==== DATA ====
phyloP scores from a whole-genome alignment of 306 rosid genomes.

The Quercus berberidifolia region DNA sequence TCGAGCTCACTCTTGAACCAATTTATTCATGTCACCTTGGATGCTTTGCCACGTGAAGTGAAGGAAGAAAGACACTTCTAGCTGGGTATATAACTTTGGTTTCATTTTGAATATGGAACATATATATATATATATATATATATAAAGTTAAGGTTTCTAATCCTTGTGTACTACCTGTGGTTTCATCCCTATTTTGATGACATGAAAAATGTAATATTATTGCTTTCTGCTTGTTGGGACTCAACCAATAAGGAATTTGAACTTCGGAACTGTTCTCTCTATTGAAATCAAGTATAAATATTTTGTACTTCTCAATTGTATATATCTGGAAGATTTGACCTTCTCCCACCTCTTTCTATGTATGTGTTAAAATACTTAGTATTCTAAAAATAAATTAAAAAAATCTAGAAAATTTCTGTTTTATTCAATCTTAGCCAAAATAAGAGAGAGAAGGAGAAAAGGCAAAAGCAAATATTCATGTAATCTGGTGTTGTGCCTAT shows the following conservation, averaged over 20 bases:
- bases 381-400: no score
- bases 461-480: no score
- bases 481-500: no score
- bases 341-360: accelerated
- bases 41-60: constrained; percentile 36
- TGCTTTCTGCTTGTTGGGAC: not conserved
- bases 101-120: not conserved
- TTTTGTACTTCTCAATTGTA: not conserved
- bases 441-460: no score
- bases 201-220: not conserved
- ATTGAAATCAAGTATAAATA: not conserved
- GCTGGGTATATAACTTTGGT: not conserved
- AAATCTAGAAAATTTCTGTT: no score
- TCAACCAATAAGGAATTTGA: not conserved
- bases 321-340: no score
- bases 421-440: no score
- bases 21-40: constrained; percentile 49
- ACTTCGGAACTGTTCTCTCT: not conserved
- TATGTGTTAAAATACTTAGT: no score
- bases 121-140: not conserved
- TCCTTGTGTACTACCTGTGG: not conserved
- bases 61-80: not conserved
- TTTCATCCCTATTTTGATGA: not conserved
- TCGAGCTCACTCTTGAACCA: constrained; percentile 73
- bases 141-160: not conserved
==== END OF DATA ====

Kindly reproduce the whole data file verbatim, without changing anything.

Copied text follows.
phyloP scores from a whole-genome alignment of 306 rosid genomes.

The Quercus berberidifolia region DNA sequence TCGAGCTCACTCTTGAACCAATTTATTCATGTCACCTTGGATGCTTTGCCACGTGAAGTGAAGGAAGAAAGACACTTCTAGCTGGGTATATAACTTTGGTTTCATTTTGAATATGGAACATATATATATATATATATATATATAAAGTTAAGGTTTCTAATCCTTGTGTACTACCTGTGGTTTCATCCCTATTTTGATGACATGAAAAATGTAATATTATTGCTTTCTGCTTGTTGGGACTCAACCAATAAGGAATTTGAACTTCGGAACTGTTCTCTCTATTGAAATCAAGTATAAATATTTTGTACTTCTCAATTGTATATATCTGGAAGATTTGACCTTCTCCCACCTCTTTCTATGTATGTGTTAAAATACTTAGTATTCTAAAAATAAATTAAAAAAATCTAGAAAATTTCTGTTTTATTCAATCTTAGCCAAAATAAGAGAGAGAAGGAGAAAAGGCAAAAGCAAATATTCATGTAATCTGGTGTTGTGCCTAT shows the following conservation, averaged over 20 bases:
- bases 381-400: no score
- bases 461-480: no score
- bases 481-500: no score
- bases 341-360: accelerated
- bases 41-60: constrained; percentile 36
- TGCTTTCTGCTTGTTGGGAC: not conserved
- bases 101-120: not conserved
- TTTTGTACTTCTCAATTGTA: not conserved
- bases 441-460: no score
- bases 201-220: not conserved
- ATTGAAATCAAGTATAAATA: not conserved
- GCTGGGTATATAACTTTGGT: not conserved
- AAATCTAGAAAATTTCTGTT: no score
- TCAACCAATAAGGAATTTGA: not conserved
- bases 321-340: no score
- bases 421-440: no score
- bases 21-40: constrained; percentile 49
- ACTTCGGAACTGTTCTCTCT: not conserved
- TATGTGTTAAAATACTTAGT: no score
- bases 121-140: not conserved
- TCCTTGTGTACTACCTGTGG: not conserved
- bases 61-80: not conserved
- TTTCATCCCTATTTTGATGA: not conserved
- TCGAGCTCACTCTTGAACCA: constrained; percentile 73
- bases 141-160: not conserved